However, I had been looking forward to RECEIVING consulting on something I’ve been planning for quite some time now, which was supposed to (and did) occur on Wednesday (yesterday).

Plans, Plans, Plans, I had lots of plans. I had permutations and scenarios. I had visions, ideas, and schemes…….. All down the drain after yesterday. πŸ˜€ hahaha

Adding someone WHO IS NOT YOU to a situation can suddenly introduce you to a) better ideas than you initially had, and b) better versions of the ideas you already had.

As a result, I got so much done on Wednesday that I now have to rethink my strategy and consider things I didn’t expect to have to think about until at least a week from now.

I’m glad I had this experience because I was able to view consulting from the consumer side. I’m always helping people benefit from my personal experience. I get paid for knowing more than other people. It wasn’t obvious to me how it feels to have plans suddenly change and timelines suddenly accelerate because someone else processed the same information you did and came up with better solutions.

Consulting is definitely a situation where the sum is greater than the parts.

This is especially true when the consultants are the same people that have the ability to put these new plans into action.

It’s good enough that people can tell you to blah blah blah but just because you know about something doesn’t mean you can DO it. πŸ˜€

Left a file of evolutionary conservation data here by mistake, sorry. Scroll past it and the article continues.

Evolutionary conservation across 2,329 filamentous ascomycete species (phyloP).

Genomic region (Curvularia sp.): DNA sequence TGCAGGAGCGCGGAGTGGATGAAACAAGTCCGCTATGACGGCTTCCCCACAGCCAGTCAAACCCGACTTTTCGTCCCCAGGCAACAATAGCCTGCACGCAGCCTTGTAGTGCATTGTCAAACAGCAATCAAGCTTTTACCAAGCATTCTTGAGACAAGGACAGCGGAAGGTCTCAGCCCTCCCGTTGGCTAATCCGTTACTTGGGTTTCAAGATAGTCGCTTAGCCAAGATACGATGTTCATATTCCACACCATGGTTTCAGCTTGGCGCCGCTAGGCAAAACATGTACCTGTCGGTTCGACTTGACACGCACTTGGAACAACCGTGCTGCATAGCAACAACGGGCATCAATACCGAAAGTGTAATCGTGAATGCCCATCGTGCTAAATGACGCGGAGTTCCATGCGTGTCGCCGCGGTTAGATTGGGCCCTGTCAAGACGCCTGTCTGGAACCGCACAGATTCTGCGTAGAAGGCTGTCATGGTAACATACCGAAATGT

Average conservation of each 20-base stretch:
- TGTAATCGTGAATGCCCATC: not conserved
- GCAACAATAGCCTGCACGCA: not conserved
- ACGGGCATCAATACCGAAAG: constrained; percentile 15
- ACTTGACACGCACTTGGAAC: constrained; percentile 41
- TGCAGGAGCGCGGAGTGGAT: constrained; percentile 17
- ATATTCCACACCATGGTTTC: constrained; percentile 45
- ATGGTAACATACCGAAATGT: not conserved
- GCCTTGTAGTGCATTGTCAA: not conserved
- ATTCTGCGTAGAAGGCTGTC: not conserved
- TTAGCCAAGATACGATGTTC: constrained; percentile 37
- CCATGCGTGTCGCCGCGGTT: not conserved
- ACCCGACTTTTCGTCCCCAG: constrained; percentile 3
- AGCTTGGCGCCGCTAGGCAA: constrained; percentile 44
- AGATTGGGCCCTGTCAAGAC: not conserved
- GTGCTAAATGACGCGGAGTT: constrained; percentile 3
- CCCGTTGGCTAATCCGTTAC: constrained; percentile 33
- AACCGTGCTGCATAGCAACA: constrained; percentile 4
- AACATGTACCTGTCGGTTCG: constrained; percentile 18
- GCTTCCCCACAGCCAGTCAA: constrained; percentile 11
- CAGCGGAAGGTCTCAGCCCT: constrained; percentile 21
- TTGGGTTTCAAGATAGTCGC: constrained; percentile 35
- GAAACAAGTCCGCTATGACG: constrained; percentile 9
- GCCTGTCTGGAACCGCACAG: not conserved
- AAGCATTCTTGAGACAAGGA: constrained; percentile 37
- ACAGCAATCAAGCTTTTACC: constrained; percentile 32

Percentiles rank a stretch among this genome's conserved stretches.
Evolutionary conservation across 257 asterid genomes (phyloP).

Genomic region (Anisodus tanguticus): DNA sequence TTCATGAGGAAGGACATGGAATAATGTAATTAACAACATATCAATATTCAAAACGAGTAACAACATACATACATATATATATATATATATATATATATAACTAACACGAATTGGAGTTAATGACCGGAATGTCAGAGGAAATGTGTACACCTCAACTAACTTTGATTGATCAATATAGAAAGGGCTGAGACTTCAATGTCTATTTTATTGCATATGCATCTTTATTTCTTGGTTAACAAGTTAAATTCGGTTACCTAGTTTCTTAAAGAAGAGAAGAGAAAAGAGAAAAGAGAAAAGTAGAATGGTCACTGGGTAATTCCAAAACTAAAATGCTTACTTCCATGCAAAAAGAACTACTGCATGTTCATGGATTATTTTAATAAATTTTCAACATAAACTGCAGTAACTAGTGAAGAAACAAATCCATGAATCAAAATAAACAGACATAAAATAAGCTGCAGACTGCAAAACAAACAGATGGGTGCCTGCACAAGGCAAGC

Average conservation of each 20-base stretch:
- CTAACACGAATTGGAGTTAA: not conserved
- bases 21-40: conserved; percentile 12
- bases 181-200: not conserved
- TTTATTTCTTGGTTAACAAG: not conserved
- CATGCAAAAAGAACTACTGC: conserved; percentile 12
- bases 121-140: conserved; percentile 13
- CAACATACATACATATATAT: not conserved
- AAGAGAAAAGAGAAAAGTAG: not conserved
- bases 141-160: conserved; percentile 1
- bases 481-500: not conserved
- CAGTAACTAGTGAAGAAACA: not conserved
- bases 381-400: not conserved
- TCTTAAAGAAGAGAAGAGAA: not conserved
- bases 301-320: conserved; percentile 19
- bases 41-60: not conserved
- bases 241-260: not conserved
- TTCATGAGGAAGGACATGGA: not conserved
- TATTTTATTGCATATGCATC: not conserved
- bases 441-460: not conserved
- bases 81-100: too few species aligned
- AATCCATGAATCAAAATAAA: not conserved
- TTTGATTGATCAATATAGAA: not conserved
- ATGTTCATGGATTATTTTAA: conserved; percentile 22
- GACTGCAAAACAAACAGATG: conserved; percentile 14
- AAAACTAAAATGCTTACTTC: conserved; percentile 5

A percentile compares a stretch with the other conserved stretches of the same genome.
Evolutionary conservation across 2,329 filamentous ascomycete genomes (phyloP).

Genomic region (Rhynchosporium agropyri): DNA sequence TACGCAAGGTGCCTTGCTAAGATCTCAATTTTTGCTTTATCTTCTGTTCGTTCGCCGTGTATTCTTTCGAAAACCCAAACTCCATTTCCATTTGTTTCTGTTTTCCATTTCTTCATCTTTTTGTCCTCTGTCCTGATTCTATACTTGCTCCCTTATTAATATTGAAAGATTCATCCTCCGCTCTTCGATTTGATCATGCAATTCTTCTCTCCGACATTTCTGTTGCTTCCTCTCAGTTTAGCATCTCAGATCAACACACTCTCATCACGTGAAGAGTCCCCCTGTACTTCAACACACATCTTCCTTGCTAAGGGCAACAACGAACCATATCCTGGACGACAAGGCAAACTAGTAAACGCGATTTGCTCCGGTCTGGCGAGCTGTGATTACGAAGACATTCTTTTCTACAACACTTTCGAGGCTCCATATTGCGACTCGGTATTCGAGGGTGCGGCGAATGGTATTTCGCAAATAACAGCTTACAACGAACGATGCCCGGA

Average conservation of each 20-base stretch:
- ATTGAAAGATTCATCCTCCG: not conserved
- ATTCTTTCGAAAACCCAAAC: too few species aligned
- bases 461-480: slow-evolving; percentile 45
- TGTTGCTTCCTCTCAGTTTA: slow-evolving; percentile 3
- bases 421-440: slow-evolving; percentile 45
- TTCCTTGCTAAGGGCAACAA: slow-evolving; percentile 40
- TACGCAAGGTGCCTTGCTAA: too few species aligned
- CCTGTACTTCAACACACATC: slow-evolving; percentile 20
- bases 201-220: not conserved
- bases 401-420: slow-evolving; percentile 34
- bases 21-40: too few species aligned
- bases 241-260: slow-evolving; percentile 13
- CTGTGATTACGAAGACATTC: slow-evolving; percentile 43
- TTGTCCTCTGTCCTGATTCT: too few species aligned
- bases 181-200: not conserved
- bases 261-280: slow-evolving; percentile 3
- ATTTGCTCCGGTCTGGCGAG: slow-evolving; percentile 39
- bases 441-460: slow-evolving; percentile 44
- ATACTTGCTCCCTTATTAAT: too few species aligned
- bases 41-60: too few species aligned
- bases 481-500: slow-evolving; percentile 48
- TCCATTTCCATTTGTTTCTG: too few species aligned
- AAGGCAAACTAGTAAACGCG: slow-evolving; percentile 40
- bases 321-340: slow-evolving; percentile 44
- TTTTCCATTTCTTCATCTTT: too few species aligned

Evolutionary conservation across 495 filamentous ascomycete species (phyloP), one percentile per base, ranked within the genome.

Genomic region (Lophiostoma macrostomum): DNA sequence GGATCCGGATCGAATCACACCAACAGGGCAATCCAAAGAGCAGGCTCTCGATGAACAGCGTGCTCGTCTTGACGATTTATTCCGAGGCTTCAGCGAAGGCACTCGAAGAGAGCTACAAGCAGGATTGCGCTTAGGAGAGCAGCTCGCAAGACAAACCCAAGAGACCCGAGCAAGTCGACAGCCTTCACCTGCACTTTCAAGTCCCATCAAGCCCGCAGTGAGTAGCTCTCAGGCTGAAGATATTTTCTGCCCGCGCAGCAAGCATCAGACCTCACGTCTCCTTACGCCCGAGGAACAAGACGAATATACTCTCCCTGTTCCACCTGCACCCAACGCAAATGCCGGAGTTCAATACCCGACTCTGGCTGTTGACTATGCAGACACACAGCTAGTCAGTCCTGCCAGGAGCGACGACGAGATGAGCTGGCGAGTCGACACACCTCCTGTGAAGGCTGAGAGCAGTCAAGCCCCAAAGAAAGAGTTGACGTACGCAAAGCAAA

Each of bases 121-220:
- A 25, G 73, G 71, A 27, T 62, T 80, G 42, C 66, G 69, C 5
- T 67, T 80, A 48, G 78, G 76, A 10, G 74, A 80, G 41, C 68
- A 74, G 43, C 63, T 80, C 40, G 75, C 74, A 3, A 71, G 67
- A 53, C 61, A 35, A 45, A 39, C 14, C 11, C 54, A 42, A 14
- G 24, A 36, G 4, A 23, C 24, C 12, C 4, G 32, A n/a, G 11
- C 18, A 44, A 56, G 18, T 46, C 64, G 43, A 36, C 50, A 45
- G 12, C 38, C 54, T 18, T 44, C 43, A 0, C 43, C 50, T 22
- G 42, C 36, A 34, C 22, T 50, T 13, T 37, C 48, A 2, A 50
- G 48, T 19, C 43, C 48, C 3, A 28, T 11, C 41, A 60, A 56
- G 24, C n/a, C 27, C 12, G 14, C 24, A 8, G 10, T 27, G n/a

I can tell you how to edit a video or mix a record but that doesn’t mean you’re suddenly going to have the skill or equipment to do what I told you needs to be done.

Even if you CAN do it, that doesn’t mean you have time to do it or that it wouldn’t be in your best business interest to pay me to do it for you while you spend your time doing whatever YOU do well and making the money you paid me back from other people.

Business Community

The next step up from consulting is ongoing partnerships.

If I receive consulting on an issue and then meet someone who has a similar issue, I’m not going to try to coach them on something I just received coaching about. πŸ˜› I’m going to put them in touch with the person who helped me, which becomes a partnership.

In fact, it becomes something I actively check for.

So let’s say I had a car and I needed it painted. When I get good work from someone and then I run into someone else who could use a paint job for their car, I’m going to “pub” the person that painted mine.

Meanwhile, that person may run into someone that needs a record mixed or a video edited, both of which are outside of their skill set, but they know they can point that person to me.

Increased incentive for that type of exchange can be created by offering finder’s fees and/or percentages. People get paid for work they don’t even have to do, simply by referring business to the person who’s doing it.

That money is worth paying for the worker because they didn’t have to hit the bricks and cultivate that client.